Rhetorical Analysis of Why the King Can't Wait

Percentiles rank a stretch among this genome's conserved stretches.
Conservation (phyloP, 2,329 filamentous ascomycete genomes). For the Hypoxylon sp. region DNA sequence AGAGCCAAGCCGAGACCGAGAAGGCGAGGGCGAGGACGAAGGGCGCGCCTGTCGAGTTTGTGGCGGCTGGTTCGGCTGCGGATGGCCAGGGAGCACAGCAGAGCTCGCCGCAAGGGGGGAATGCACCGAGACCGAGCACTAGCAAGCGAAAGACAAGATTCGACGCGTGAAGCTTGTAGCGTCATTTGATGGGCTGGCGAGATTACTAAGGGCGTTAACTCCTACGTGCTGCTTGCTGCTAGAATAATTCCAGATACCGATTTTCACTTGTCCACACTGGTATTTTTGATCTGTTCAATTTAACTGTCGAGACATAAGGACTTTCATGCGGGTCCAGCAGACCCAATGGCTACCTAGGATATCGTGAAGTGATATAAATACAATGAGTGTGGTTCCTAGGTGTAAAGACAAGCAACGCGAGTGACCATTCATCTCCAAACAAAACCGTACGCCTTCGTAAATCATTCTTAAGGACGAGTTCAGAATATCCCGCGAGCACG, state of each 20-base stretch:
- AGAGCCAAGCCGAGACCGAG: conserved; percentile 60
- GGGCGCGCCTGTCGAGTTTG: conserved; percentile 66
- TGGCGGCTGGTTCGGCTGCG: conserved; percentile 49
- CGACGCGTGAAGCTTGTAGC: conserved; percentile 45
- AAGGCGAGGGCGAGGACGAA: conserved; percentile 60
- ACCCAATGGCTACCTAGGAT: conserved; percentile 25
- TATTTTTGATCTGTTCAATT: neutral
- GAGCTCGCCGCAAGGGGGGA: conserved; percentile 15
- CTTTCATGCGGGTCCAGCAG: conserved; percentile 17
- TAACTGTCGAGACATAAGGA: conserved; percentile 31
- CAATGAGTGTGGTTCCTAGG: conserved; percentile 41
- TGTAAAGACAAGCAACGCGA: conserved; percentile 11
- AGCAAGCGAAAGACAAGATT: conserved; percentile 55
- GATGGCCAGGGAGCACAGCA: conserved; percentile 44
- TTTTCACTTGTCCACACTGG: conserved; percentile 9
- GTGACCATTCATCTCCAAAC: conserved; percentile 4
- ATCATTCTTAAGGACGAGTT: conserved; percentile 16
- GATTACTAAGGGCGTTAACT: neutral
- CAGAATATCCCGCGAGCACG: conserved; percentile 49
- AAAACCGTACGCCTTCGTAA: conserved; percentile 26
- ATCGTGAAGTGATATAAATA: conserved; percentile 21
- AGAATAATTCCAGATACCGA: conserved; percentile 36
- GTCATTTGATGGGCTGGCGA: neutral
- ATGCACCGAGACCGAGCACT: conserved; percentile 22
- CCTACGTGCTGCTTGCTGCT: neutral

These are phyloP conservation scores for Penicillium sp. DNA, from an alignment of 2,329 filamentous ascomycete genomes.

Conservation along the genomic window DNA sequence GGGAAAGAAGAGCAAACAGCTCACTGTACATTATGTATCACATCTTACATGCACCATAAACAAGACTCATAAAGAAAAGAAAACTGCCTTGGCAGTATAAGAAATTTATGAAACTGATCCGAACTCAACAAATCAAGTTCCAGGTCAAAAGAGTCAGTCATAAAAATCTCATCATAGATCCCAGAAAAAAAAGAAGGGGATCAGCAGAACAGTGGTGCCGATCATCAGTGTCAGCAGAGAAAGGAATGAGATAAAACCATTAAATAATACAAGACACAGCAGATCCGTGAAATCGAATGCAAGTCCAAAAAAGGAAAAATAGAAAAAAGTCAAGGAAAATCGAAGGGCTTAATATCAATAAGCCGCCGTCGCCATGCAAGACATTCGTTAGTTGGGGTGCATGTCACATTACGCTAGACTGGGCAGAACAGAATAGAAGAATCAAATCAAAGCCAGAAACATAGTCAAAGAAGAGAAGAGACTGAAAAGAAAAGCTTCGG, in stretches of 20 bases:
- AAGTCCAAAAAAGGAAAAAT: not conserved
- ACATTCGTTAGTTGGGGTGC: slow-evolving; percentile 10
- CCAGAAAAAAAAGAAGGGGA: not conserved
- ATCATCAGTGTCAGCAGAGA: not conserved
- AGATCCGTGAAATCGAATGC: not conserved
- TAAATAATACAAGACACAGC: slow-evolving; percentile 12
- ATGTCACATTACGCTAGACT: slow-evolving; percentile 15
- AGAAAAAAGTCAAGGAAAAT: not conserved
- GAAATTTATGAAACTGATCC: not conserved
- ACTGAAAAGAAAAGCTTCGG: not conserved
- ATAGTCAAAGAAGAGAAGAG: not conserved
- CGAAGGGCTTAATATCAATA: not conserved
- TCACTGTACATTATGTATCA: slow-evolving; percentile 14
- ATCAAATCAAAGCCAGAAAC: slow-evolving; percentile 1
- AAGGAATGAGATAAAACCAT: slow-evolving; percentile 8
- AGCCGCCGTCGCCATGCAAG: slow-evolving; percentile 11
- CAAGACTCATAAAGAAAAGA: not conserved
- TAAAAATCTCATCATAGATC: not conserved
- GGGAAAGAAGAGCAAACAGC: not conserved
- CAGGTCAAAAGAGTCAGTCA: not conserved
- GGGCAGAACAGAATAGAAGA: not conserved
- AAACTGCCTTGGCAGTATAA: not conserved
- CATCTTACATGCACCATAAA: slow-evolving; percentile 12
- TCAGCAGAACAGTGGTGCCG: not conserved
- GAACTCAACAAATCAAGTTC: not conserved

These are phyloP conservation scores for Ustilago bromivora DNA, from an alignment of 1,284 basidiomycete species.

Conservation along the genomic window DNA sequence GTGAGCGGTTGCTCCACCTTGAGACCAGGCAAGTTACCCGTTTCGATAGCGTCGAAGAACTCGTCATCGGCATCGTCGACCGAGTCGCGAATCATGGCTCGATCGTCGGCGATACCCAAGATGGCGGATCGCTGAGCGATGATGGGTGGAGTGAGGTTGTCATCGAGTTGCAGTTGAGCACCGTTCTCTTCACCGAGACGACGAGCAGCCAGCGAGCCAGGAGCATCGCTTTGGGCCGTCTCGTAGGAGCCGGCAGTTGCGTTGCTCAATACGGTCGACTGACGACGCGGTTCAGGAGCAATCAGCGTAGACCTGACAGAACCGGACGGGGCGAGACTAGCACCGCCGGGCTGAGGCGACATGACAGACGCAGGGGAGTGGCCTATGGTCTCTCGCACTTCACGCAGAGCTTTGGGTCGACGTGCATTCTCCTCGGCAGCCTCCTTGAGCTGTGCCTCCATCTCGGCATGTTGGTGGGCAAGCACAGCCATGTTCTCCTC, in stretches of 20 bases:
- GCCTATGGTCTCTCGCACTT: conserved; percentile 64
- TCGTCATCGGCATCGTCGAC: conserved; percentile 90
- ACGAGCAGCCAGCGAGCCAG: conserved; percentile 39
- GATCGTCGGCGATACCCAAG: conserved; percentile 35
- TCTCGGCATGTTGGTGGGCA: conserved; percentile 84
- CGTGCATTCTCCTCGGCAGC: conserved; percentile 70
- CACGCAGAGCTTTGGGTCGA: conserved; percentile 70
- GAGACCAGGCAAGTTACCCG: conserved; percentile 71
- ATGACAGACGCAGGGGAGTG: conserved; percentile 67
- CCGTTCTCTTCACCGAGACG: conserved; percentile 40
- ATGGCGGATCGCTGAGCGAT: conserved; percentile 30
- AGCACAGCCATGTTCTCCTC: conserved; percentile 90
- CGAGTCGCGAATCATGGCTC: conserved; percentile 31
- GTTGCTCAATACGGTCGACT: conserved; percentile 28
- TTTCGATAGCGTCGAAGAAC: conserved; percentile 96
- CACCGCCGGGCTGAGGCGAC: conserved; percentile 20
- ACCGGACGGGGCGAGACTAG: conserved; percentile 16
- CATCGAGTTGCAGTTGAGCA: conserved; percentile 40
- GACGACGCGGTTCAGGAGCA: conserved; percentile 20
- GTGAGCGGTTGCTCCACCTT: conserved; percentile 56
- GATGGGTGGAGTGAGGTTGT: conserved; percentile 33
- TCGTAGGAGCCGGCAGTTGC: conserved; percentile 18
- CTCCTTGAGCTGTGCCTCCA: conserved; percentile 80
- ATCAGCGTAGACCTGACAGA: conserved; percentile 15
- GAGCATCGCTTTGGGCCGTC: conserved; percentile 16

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ln the introduction to Martin Luther King’s “Why We Can’t Wait” he was setting out to arouse the emotions of his readers by showing them the sad reality of the almost inhuman black situation during this time period. His sole, rhetorical purpose is to arouse pity in his reader by revealing the “cold facts” that no one took notice of. King achieves this goal through careful use of diction and detail. He tells a persuasive narrative in a style that is appealing to his reader. He tells the story of a young girl and boy in trying situations and persuades his audience to feel sorry for them. The boy lives in a bad area. His father is “jobless” and his mother is a “sleep-in domestic.” The girl must take on the “role of [a] mother” because her “mother died.” What reader can help but feeling sorry for a young child who has no hope? They still live in fear and desolation and have no hope, for their race is sinking. Once, their people worked with “George Washington” and “shed blood in the revolution.” But, they fell from higher hopes and were put on “slave ships... in chains.” The reader can’t help but feel sorry for a race that has been so abused and taken advantage of. King gives the reader his overall idea by persuading him in this way, but hits the reader’s emotions even harder by his ingenious use of style, his diction and syntax. The children live in “vermin-infested” houses with “drunks...jobless, and drunkies.” Many of their “shacks” are in danger of “caving in.” The reader can picture the disgusting surroundings’ and almost smell the malodorous’ “stench of garbage” the children are surrounded by day after day. They are partially “undressed” because they can afford new clothes. Their father will get “no promotions.” They live in “misery”. They feel “denied” and “betrayed” as if it were a “punishment for some unknown sin they committed against their country. The reader can only imagine their anguish and pain, for he will never feel so alone. The reader feels even...
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